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Journal of Sci. Engg. & Tech. Mgt.

Vol 2 (2), July 2010

Multi Touch Technology The Burgeoning Mean of Human Computer Interface


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H.B.Kekre, 2Sudeep D. Thepade, 3Digvijay Singh, 4Tushant Mitaal, 5Aman Pratap Singh 1 Senior Professor, 2Associate Proffesor, 3,4,5B.Tech. Student Computer Engineering Department, MPSTME, SVKMs NMIMS University, Mumbai

Abstract Multi-touch (or multi-touch) denotes a set of interaction techniques which allow computer or mobile users to control graphical user interface with more than one finger at either application or system level. The paper takes quick review of Touch screen technology for multi touch displays. Further the hardware constitution details are discussed. Software support along with applications are also discussed with some future directions. I. INTRODUCTION opposed to the single touch screen (e.g. computer touchpad, ATM), which recognizes only one touch point. This effect is achieved through a variety of means, including: heat, finger pressure, high capture rate cameras, infrared light, optic capture, tuned electromagnetic induction, ultrasonic receivers, transducer microphones, laser rangefinders, and shadow capture [2]. Many products using multi-touch interfaces exist and are being developed. Multi-touch is used on portable devices including the Apple iPhone, HTC Hero, Microsoft's Zune HD, and the Palm Pre, as well as desktop products such as the Microsoft Surface and the DELL Latitude XT2. Hobbyists have developed extremely low cost touch screen technologies using webcams, projection of image, and software that senses touch patterns via the webcam. Multi touch screens larger than 50" are possible at costs under $100 to $400 depending on the projector & equipment used. DIY multi-touch screens of extremely large size (wall sized or larger) are also quite possible and very cheaply constructed and posted in numerous places on the web.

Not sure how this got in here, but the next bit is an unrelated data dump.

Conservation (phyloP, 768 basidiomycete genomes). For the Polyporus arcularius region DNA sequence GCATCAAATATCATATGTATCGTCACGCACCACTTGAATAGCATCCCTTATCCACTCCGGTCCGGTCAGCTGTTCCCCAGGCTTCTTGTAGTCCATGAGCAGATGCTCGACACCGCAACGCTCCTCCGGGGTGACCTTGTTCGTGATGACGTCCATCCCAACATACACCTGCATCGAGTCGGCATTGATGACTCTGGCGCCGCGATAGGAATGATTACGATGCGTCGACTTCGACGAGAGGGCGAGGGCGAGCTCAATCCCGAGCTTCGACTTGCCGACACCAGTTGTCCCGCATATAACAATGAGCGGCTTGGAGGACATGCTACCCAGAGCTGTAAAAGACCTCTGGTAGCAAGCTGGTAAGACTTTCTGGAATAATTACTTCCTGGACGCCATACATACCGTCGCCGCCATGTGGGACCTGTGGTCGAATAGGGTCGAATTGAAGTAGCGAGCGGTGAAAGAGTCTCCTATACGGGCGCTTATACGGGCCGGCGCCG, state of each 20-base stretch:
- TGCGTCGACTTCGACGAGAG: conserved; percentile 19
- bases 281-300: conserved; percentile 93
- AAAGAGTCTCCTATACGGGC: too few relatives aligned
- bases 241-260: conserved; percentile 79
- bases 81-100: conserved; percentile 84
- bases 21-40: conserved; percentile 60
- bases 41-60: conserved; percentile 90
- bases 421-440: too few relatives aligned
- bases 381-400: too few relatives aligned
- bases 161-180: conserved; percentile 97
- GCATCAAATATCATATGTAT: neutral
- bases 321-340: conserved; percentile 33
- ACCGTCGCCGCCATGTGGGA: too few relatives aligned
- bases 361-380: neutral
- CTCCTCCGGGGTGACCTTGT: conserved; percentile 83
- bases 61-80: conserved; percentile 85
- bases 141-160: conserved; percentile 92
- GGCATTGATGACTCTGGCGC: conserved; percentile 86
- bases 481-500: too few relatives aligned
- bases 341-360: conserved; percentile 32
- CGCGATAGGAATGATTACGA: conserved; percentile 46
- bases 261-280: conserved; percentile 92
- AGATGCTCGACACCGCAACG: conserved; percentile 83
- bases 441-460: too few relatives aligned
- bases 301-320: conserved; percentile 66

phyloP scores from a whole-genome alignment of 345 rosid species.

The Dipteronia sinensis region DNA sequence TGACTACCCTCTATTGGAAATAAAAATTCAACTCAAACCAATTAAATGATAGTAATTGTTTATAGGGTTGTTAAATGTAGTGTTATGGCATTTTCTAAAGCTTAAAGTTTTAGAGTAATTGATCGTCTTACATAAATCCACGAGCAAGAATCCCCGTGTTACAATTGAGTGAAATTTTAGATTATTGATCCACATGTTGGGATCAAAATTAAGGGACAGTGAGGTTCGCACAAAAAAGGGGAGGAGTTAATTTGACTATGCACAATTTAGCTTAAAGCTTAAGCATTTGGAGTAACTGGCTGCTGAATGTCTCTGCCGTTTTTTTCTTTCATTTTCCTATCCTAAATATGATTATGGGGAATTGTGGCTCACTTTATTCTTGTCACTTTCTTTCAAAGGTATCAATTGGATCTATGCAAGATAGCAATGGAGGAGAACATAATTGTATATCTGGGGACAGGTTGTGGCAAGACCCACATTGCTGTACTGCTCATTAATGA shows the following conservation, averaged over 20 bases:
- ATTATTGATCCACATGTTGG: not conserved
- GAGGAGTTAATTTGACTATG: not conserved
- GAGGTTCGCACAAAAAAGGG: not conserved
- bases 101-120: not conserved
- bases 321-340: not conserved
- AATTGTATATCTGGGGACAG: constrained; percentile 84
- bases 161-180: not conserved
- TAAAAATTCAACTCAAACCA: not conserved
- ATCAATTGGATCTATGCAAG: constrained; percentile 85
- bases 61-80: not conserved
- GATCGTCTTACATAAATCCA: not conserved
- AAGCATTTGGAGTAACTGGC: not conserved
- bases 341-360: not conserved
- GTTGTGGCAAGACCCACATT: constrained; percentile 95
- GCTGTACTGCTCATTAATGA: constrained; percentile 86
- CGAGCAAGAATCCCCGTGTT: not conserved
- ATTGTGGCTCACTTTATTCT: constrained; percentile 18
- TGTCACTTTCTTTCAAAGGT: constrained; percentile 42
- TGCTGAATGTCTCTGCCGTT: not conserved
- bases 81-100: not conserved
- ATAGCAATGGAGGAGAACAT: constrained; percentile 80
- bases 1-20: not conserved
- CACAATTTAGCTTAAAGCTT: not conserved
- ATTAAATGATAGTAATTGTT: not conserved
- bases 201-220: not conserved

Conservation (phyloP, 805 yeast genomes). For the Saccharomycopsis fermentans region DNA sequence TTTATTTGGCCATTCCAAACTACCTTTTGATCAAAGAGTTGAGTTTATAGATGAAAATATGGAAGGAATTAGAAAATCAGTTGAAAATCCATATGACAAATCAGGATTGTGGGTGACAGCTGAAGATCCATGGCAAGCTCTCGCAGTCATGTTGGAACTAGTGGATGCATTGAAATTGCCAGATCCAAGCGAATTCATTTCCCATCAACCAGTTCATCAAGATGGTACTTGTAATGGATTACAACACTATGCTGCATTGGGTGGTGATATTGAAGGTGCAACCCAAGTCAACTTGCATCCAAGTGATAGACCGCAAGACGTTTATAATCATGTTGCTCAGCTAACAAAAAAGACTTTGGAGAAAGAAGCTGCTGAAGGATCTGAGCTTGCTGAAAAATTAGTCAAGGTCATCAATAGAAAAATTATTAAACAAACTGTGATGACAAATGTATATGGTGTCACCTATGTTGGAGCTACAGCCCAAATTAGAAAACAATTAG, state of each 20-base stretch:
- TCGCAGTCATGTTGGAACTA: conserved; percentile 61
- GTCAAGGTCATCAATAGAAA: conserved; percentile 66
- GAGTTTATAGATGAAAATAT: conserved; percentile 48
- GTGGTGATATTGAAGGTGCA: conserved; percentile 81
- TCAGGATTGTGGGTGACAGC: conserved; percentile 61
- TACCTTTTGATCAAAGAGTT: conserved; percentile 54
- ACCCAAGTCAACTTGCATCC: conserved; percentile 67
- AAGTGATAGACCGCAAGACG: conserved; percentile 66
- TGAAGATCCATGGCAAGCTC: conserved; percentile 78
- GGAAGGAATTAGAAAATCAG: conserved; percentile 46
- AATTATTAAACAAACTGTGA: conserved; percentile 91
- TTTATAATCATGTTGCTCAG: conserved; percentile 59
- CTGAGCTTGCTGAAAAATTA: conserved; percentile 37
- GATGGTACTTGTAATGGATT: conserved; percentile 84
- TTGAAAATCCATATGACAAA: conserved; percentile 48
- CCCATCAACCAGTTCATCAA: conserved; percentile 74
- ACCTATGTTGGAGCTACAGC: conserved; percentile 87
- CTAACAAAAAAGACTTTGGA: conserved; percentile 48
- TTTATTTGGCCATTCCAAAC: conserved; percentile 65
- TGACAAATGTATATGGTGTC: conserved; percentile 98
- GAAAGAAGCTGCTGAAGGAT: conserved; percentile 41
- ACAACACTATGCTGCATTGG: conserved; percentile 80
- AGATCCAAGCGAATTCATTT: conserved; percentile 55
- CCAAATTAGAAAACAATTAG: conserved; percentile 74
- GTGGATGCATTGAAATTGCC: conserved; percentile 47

Multi-touch (or multitouch) denotes a set of interaction techniques which allow computer or mobile users to control graphical user interface with more than one finger at either application or system level [1]. An interaction technique, user interface technique or input technique is a combination of hardware and software elements that provides a way for computer users to accomplish a single task. For example, one can go back to the previously visited page on a Web browser by either clicking a button, pressing a key, performing a mouse gesture or uttering a speech command. It is a key concept in humancomputer interaction.

Fig.1.1. Multi-touch Screen [1] While touch sensing is commonplace for single points of contact, multi-touch sensing enables a user to interact with a system with more than one finger at a time, as in chording and bi-manual operations. Such sensing devices are inherently also able to accommodate multiple users simultaneously, which is especially useful for larger interaction scenarios such as interactive walls and tabletops. Multi-touch consists of a touch screen (screen, overlay, table, wall, etc.) or touchpad, as well as software that recognizes multiple simultaneous touch points, as 25

Fig.1.2. View of Multi-touch Screens [28] II. HISTORY

Journal of Sci. Engg. & Tech. Mgt. Vol 2 (2), July 2010